The End Timers thrive in Lake City, Fla.

2005-05-12T00:00:00Z The End Timers thrive in Lake City, Fla.By TODD LEWAN, AP National Writer The Times and Democrat
May 12, 2005 12:00 am  • 

— This is Part II of a four-part series examining the dramatic impact Charles Meade and his "End Time Ministry" have had on the town of Lake City, Fla.

LAKE CITY, Fla. — Of late, Judy Ayers had been on edge. She'd noticed some peculiar things around her neighborhood: armed sentinels watching motorists through binoculars; brown-suited men fixing up homes into the wee hours.

She had tried to shrug these things off as eccentricities, coincidences. But then, while driving into town one fall afternoon in 1987, she spotted her 21-year-old son, Eric, cornered in an Amoco lot by two angry men in khaki jumpsuits.

Ayers swung her car to a stop. She yelled: "What's going on here?"

One of the men snapped back: Eric had been trespassing.

Eric, pallid as scraped bone, spoke up. All he'd done, he said, was take a picture of the house of Charles Meade, the leader of a doomsday sect whose followers had been moving into Lake City in increasing numbers.

He hadn't even gotten out of his car; but the moment he'd snapped the picture, which he wanted for his college architecture class, he had heard the squeal of tires. Two cars had chased him and forced him off the road, and now these men were demanding his camera.

Tell your boy not to trespass anymore, the men told Judy Ayers. Then they threw her an angry glare and drove off.

That evening, the family filed a complaint at the sheriff's office, but that's as far as it went. There was no evidence of wrongdoing, no injuries, no property damage, the officer told Ayers.

Word of the episode raced through Lake City, and it didn't take long for other stories to make the rounds.

A homeowner on Little Road told of looking out her window one morning to see an End Time woman with a bucket on her head. Her husband, dressed all in white, was pulling her around by the bucket handle, she told The Florida Sun-Sentinel, which published her account.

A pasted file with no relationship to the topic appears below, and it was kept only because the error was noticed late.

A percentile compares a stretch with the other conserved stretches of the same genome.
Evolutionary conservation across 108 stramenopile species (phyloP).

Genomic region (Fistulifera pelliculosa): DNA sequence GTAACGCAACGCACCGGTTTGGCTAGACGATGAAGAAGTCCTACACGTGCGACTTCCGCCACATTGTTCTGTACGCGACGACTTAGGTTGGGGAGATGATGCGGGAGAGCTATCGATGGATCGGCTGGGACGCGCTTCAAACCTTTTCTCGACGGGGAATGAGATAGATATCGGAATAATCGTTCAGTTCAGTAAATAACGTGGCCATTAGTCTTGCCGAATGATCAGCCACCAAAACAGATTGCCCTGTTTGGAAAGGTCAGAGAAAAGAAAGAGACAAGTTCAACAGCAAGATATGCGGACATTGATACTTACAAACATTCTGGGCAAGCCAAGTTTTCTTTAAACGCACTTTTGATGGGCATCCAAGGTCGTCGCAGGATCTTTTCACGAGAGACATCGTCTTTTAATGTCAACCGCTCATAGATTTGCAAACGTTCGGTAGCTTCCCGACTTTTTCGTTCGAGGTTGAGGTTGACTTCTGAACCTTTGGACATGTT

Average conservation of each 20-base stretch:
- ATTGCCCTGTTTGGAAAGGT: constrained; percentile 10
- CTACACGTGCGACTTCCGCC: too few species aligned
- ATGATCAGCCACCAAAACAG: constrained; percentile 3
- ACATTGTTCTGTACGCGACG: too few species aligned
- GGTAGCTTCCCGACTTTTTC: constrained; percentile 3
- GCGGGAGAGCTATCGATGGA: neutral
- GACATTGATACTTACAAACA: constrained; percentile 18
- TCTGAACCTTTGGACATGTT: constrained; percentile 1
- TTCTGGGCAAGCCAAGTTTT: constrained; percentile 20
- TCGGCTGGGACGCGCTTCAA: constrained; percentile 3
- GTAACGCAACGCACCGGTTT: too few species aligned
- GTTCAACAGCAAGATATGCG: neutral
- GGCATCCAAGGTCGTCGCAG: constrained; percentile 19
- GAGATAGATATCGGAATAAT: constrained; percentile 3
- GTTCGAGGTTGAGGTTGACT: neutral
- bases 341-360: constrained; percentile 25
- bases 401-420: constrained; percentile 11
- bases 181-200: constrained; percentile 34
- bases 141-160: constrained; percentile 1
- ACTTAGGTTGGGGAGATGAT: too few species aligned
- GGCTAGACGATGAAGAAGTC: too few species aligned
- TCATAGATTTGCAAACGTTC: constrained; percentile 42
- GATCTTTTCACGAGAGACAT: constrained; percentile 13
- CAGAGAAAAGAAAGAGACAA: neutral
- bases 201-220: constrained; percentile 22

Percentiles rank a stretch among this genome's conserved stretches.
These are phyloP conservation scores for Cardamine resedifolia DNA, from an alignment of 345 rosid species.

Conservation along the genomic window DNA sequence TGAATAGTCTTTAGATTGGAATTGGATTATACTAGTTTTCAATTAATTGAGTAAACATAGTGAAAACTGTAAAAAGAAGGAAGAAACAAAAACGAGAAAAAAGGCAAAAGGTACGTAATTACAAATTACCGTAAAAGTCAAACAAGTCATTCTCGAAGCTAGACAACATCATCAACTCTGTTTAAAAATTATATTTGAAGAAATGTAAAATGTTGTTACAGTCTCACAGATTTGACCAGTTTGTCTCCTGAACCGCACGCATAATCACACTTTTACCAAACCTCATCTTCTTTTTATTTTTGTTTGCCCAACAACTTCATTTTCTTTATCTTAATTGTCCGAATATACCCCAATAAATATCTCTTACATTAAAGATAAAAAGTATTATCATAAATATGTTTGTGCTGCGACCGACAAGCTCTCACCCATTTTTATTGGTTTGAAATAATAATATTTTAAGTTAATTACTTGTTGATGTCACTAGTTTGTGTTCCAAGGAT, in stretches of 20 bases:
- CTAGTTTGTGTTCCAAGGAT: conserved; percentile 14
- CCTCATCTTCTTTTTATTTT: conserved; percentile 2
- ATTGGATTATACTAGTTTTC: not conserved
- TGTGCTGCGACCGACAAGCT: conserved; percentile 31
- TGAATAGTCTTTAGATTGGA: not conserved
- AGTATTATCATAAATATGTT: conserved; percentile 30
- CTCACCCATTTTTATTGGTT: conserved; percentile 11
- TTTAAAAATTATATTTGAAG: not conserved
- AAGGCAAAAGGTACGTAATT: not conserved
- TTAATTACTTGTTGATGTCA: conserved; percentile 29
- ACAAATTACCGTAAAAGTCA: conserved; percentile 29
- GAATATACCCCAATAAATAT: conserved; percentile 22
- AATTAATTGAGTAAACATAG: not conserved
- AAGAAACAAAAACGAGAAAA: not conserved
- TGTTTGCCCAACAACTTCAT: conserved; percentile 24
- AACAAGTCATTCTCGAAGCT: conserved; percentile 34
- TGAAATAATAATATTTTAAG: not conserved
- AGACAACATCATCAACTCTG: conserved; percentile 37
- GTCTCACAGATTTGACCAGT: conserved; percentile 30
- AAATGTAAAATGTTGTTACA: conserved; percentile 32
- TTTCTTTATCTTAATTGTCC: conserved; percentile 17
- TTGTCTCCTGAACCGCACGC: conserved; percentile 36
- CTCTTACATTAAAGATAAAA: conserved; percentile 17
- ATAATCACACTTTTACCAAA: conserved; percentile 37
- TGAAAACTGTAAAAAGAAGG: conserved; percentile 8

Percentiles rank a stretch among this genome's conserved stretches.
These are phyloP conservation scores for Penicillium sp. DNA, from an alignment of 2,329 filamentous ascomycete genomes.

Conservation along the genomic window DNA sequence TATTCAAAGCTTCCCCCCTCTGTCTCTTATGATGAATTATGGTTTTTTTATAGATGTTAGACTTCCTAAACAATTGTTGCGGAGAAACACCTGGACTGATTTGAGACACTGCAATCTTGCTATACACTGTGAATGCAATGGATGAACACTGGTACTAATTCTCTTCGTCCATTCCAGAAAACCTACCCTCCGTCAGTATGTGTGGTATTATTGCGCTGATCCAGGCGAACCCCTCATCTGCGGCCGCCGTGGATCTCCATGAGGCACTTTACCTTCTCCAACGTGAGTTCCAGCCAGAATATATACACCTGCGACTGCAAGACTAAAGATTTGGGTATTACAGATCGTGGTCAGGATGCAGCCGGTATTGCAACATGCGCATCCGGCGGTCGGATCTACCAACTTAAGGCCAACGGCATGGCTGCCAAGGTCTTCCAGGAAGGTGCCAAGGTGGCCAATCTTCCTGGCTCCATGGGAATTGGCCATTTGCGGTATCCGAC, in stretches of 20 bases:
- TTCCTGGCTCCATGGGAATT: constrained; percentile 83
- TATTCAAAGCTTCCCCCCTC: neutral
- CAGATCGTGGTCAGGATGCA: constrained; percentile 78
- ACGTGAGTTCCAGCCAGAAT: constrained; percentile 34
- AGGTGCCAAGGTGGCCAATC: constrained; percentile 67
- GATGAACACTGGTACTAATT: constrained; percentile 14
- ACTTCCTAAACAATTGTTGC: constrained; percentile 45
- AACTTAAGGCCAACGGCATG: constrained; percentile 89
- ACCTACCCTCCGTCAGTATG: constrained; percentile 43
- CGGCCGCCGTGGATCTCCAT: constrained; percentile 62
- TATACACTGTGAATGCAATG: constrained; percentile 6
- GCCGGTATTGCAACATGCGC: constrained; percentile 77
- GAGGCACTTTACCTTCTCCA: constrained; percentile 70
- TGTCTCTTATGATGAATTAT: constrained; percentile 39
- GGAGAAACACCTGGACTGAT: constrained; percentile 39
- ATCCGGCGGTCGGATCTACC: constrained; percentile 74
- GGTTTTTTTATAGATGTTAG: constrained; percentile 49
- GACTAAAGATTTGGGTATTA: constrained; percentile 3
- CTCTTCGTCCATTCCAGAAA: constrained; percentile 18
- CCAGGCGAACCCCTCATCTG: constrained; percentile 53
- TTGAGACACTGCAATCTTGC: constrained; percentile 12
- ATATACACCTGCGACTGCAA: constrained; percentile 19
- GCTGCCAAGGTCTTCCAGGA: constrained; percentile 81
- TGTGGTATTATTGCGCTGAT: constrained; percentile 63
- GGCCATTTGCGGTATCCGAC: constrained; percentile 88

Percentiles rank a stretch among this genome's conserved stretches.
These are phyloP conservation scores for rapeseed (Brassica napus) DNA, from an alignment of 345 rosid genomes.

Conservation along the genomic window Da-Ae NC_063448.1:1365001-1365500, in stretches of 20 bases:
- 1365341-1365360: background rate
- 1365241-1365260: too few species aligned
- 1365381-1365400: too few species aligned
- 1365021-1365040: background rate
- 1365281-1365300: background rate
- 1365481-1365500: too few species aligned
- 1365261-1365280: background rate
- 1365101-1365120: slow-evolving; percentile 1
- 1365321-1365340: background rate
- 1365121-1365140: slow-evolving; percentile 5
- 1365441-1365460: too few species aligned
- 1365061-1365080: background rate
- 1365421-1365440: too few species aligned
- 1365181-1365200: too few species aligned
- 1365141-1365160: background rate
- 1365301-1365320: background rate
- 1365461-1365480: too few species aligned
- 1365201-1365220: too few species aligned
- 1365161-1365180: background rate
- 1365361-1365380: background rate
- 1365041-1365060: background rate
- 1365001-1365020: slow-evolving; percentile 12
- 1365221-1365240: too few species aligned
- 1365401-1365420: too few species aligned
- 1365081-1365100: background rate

Over back fences and along telephone lines, even wilder tales spread like a cold through the nervous populace: End Timers were tapping people's phones, burning cats and dogs alive at Sunday night sing-alongs, burying crates of rifles in their backyards.

Tom Tramel, the sheriff at the time, tried to stamp out the scuttlebutt. The wild talk was stirring up nastiness.

Tire tracks and trash had been found across the lawns of End Timers, and longtime residents were complaining that Meade's followers were vandalizing their mailboxes and car windshields.

Becoming fruitful

Still, the people of Charles Meade had much for which to be thankful during their first seven years in their Promised Land.

As yet, there had been no great drought, no famine. Nor had a gigantic, steaming sheet of rock spread over the fields and streets of northern Florida. The sky had released no lightning or lava, and no fountains of the great deep had burst forth.

Although, as their leader dutifully reminded them, such an apocalypse could occur at any hour.

Instead, the End Timers had acquired property, were fruitful, and had become numerous.

The most fortunate of Meade's followers lived near him, in a subdivision known as Southwood Acres. In their backyards they had ponds with gazebos, rock gardens with cascading waterfalls, pools with gurgling fountains. Their homes, large by Lake City standards, were always being expanded, beautified.